Studies in humans have found that alcohol abuse during adolescence may be associated with a reduction in the size of the hippocampus that persist throughout life. Alcohol disrupts a teenager’s ability to form new, lasting memories much more than it interferes with the ability to recall previously established memories. One group of scientists tested intoxicated youths and determined that volunteers could recall items on word lists immediately after the lists were presented, but they had greater difficulty recalling the information 20 minutes later. Furthermore, alcohol was particularly pernicious in diminishing the ability to memorize facts (who were you with last night?) and events (what were you doing that kept you out until dawn?). 


Drinking early, often and to excess.


According to the U.S. Substance Abuse and Mental Health Services Administration (SAMHSA), kids who start drinking before age 15 are five times more likely to become alcoholics or abuse alcohol than are people who abstain from alcohol until adulthood. Kids who drink are also much more likely than adults are to consume too much alcohol over a short period of time (binge drinking).


Binge drinking in teens is especially dangerous for many reasons. The prefrontal cortex (executive function area of the brain, responsible for attention, concentration, self-control and decision making) of teens is not fully developed. Motor vehicle accidents are much more likely in teens who have engaged in binge drinking. One in every 5 teen drivers involved in fatal car crashes have alcohol in their bloodstream (more than 80 percent have blood-alcohol levels above the legal limit). Also, teenagers who are under the influence of alcohol are much more likely to engage in unintentional and unprotected sex. Binge drinking may lead a teen to drink so much that alcohol poisoning stops them from breathing.


Teens and electronic devices


The current generation of kids is growing up with smartphones, tablets and other internet-enabled electronic devices. They have never known a world without sophisticated electronic devices or the internet, which may be why half of all adolescents report some level of addiction to digital devices. Many parents worry about the effect that screen time has on the developing brains of adolescents.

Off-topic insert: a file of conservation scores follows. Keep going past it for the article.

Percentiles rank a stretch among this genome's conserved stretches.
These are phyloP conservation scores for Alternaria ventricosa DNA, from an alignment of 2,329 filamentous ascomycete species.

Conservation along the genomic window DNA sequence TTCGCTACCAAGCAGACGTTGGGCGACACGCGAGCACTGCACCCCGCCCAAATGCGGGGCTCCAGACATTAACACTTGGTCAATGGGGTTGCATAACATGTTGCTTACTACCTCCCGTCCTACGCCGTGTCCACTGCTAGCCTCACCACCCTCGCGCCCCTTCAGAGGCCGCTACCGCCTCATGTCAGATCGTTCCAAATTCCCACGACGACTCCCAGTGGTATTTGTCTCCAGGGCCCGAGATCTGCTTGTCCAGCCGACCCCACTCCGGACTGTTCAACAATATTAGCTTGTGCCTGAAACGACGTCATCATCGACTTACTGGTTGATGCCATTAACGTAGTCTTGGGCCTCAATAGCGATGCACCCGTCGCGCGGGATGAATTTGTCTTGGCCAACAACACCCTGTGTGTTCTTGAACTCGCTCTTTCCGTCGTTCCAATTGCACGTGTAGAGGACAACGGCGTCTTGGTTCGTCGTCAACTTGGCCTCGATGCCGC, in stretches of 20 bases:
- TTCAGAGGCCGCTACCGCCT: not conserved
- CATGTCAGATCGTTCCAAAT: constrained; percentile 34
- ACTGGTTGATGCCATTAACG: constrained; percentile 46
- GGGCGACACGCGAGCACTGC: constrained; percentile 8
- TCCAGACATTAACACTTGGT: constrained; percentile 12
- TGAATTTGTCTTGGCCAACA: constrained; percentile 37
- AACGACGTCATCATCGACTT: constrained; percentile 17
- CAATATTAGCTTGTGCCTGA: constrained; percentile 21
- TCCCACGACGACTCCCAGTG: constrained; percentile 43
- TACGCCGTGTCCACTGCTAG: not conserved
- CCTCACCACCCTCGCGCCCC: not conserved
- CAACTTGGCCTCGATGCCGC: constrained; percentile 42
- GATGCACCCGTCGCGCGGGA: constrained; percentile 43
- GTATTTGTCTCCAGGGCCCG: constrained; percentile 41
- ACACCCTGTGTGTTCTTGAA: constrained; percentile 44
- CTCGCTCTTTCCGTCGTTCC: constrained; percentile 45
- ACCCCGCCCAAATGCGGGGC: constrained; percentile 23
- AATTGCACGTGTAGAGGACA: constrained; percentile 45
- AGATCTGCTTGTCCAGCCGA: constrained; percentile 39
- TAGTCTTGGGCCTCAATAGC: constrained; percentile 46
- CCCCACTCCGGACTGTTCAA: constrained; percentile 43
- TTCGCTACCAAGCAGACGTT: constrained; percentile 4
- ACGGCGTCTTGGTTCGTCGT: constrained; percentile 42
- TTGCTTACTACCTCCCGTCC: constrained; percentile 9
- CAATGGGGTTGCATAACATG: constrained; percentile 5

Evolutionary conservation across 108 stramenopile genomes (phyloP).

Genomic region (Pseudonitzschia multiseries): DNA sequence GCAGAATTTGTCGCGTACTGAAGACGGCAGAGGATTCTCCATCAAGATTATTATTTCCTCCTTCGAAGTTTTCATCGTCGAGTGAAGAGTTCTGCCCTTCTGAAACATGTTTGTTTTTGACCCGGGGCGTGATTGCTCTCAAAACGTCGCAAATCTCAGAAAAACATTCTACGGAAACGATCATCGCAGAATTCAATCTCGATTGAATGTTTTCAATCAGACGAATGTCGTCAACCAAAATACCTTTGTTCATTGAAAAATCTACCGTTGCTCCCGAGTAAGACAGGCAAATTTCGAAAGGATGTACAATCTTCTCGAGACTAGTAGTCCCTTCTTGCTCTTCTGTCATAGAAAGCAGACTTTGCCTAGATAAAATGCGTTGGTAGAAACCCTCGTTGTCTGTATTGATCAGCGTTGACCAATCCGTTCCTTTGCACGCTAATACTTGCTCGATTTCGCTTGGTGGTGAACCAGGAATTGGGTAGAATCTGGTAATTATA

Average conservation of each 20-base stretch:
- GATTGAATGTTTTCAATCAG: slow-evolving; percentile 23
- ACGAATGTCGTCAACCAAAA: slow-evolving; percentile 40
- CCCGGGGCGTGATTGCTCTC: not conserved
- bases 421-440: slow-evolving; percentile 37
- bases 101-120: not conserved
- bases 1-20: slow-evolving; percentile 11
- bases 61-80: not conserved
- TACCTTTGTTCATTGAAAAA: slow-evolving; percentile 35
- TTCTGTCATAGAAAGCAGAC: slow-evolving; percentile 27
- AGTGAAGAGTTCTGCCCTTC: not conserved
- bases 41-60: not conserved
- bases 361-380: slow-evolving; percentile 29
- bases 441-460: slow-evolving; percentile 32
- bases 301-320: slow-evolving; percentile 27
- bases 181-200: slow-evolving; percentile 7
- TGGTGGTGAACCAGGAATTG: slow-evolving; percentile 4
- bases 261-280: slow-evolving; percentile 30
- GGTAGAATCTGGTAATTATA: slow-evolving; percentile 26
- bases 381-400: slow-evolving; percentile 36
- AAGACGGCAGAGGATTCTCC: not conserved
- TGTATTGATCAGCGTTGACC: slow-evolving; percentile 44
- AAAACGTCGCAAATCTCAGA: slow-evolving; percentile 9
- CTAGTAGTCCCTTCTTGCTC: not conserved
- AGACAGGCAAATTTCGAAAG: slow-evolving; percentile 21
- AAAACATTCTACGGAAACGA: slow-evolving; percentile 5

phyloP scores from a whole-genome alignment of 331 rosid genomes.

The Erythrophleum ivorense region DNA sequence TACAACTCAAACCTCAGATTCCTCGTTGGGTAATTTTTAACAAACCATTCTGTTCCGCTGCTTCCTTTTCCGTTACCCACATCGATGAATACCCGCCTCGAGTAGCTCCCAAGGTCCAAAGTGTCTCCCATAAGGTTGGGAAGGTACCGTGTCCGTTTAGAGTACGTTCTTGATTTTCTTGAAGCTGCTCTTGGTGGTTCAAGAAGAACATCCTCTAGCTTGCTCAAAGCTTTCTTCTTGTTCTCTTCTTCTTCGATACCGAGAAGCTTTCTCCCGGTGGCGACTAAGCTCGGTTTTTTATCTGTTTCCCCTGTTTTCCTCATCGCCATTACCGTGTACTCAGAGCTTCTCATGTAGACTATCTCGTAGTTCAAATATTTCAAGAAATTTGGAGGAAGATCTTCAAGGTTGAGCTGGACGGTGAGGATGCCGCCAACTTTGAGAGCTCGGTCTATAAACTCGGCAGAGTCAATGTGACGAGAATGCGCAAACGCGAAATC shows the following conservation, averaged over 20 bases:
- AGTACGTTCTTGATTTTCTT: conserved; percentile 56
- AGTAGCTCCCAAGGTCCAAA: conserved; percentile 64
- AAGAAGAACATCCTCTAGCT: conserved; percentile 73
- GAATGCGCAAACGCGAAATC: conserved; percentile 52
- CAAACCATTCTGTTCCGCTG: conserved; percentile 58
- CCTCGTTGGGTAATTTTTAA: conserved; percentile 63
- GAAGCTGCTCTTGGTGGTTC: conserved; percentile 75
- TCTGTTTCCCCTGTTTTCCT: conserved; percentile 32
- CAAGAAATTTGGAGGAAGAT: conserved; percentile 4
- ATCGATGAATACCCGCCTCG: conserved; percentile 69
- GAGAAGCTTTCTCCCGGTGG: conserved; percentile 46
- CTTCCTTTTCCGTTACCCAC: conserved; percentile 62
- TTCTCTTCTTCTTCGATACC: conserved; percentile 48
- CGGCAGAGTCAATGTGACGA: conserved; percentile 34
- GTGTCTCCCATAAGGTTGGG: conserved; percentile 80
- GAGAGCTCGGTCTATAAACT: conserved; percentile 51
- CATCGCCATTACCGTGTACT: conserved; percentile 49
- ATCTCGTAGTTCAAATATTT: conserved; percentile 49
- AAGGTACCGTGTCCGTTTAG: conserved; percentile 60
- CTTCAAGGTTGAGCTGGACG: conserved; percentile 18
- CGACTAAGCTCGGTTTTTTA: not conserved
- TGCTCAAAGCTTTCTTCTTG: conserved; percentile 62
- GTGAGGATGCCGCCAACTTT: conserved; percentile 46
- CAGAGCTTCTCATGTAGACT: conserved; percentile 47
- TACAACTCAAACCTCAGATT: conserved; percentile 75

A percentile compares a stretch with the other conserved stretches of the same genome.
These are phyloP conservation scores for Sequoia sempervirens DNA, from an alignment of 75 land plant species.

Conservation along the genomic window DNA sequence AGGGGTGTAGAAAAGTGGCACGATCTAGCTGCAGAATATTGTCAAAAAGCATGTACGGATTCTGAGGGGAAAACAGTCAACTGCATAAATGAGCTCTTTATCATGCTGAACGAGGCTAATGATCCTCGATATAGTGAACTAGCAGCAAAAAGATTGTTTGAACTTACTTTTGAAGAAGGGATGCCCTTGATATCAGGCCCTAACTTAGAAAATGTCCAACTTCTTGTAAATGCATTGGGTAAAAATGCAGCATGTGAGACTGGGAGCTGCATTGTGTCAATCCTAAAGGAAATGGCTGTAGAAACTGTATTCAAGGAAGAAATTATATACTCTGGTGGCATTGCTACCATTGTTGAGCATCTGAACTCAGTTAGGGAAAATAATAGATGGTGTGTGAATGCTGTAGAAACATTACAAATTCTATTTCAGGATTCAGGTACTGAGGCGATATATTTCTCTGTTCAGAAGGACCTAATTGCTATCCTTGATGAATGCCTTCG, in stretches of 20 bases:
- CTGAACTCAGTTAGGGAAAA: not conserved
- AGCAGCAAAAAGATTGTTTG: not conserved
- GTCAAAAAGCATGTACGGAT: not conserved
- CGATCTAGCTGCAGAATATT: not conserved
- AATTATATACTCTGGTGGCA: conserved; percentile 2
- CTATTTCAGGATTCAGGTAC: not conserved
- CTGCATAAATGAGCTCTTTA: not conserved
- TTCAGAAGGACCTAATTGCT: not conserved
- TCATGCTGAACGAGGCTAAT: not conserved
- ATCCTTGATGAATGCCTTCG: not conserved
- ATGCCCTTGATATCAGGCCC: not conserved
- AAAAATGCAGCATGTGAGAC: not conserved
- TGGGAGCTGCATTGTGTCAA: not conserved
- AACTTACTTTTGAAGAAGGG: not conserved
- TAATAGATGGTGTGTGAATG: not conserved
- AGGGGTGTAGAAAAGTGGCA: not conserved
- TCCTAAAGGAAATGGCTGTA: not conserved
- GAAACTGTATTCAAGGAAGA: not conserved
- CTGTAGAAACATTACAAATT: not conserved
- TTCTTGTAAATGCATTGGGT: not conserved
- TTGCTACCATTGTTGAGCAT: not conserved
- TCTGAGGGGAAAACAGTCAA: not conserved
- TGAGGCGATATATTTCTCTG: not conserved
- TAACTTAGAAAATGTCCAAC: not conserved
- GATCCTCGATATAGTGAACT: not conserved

An extensive government sponsored study has been developed to determine whether screen time is bad for kids’ brains. Researchers from the National Institutes of Health have embarked upon the Adolescent Brain Cognitive Development (ABCD) study. Envisaged as a 10-year study, the largest ever of teenage brains, neuroscientists will subject kids to regular physical exams, cognitive tests and MRI scans at medical centers across the nation. The children and their parents also fill out detailed, confidential questionnaires about their habits and lifestyles.

Thus far, MRI scans have revealed significant differences in the brains of some children who reported using smartphones, tablets, and video games more than seven hours a day. In addition to demonstrable anatomical differences, children who engaged in more than two hours a day of screen time achieved lower scores on thinking and language tests.

Another group of researchers at the University of California at San Diego scanned teenagers’ brains while they checked their Instagram feed. The scientists reported that when teenagers viewed their Instagram feed, the reward system of their brains lit up. The scientists concluded that electronic devices can stimulate the release of dopamine, a brain chemical involved in cravings and desire.

A different group of neuroscientists have reported that teens who use electronic media at night are more at risk for sleep disturbances and symptoms of depression.

The effects of social media and video games on the brains of teenagers was the subject of a documentary called, “Screenagers.” It was reported that massive quantities of  dopamine were released into the brain’s pleasure center when teens were presented with new bits of information (text, images or video) and they gazed, wide eyed, at the screens.

The filmmakers documented MRI scans of the brains of kids who played 20 hours or more of video games a week. Evidence was presented that those teenagers’ brain scans were similar to those of people who are addicted to drugs or alcohol. Scientists concluded that the brain changes caused by excess screen time are anatomical (at a cellular level), not just psychological.


Animal studies have bolstered the evidence that the teenage brain is particularly susceptible to the pernicious effects of electronic addiction, especially in terms of damaging the capacity to learn new material. Adolescent mice exposed to rapid paced media required three times longer to learn how to go through a maze than non-exposed young mice. 


The good news is that the damage may not be permanent. Cutting back on screen time may relieve some of these symptoms. Researchers at the University of Pennsylvania investigated the psychological changes caused by electronic addiction college students. The scientists reported that students who limited their screen time to less than 30 minutes a day (for as little as 3 weeks) became less lonely and depressed.